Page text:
Greater protection for shark species as conservation vote passes
China and Japan were among the 30 nations that voted against the move from the Convention on International Trade in Endangered Species
Member states of an international convention on wildlife trade voted to tighten export scrutiny for four species of shark late on Monday night, scoring a major victory for conservationists across Asia and Hong Kong – one of the world’s biggest hubs for shark fin trade.
The proposal to list the silky shark under Appendix II of the Convention on International Trade in Endangered Species (CITES) garnered the support 111 members including the 28-member European Union. China and Japan were among the 30 nations that voted against it.
While mainland China is a signatory to the convention, Hong Kong, not being a sovereign state, is not but follows CITES provisions strictly under the scope of local laws.
Also on the agenda was the listing for three types of thresher sharks, which was passed by 108 votes to 29. Devil rays were also given Appendix II protection at the CITES 17th Conference of Parties in Johannesburg, South Africa. The meeting, which dealt with more than 200 documents, concludes on Wednesday.
Species under this appendix are not necessarily threatened by extinction, but trade must be closely controlled through export and re-export permits to ensure it is not detrimental to their populations.
“We are very happy to see the motion passed by a majority vote even in the face of major opposition from countries in and around Asia,” said Hong Kong Shark Foundation executive director Apple Chow Yuen-ping, who attended the meeting.
“After the passing of this motion, Hong Kong will have added responsibility in shark conservation work and management given that it plays host to more than 50 per cent of the world trade in shark fin.” She suggested the government re-examine its role as the global centre of the trade given the falling demand and prices.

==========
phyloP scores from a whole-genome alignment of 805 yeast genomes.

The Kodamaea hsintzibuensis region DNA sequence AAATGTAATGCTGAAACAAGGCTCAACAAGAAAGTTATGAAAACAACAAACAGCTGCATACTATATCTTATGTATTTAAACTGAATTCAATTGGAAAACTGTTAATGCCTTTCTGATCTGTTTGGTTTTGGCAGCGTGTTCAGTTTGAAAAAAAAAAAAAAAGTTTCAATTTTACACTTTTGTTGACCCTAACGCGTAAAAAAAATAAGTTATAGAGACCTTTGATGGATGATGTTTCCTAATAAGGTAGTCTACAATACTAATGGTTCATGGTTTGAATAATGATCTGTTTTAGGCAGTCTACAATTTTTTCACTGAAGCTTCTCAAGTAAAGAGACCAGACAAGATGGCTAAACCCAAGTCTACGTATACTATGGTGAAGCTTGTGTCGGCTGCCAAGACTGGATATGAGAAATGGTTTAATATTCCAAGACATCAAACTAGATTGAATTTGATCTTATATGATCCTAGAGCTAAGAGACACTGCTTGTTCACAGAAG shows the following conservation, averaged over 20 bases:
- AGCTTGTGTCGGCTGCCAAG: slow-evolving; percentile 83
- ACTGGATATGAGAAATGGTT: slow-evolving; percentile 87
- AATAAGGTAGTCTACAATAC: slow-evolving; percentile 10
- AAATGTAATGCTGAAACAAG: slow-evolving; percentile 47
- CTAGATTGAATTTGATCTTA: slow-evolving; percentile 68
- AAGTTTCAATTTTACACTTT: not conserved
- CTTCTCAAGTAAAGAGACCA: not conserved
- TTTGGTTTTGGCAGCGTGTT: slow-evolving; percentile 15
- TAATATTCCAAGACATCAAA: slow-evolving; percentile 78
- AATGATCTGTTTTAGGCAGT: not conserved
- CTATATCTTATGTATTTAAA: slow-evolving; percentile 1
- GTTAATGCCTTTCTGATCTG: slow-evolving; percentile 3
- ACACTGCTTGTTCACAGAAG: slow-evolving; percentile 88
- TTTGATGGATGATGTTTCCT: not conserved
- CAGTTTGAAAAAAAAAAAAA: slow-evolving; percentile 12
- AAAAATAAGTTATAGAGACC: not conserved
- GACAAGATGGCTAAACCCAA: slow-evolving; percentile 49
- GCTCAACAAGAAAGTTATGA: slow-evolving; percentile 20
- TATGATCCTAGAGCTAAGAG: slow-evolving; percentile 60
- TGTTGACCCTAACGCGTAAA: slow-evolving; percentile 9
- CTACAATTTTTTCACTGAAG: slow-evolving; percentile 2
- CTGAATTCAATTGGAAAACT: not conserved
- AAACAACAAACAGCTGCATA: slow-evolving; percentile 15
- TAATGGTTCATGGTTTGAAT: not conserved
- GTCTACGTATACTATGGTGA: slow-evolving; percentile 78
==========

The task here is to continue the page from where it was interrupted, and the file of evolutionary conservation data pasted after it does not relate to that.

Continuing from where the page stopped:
Glenn Sant, fisheries programme manager of international wildlife trade monitoring network TRAFFIC said the listing of sharks and rays is one major step for conservation, but only provided “paper protection” unless it is “backed up by sound implementation”.
“Traceability holds the key to strengthening the backbone of sustainable and legal trade in shark and ray products—it’s all about feeling confident that when you read the fine print it tells you the products are legal and sustainable.”
The last Cites meeting in 2013 added the hammerhead, oceanic whitetip and porbeagle sharks to the Appendix II as well as all species of manta rays.
Thresher shark stocks have declined by 83 per cent in the Pacific in recent years, while stocks of silky sharks have fallen 67 per cent in the Pacific in the past 20 years, mostly as a result of becoming “by-catches” of the tuna fisheries trade.
Over 100 million sharks of different species are estimated to be killed in commercial fisheries every year. Their fins often end up in mainland China and Hong Kong, where they are considered a delicacy and made into soup.
Hong Kong shark fin trade representatives believe the silky and thresher make up only a few per cent of the local market, but more complex trade documentation could affect their ability to source other species.
The Agriculture, Fisheries and Conservation Department said traders would be informed of the amendments made in the Appendices to Cites after the conference and the corresponding controls in Hong Kong. The city’s Protection of Endangered Species of Animals and Plants Ordinance would also be amended subsequently.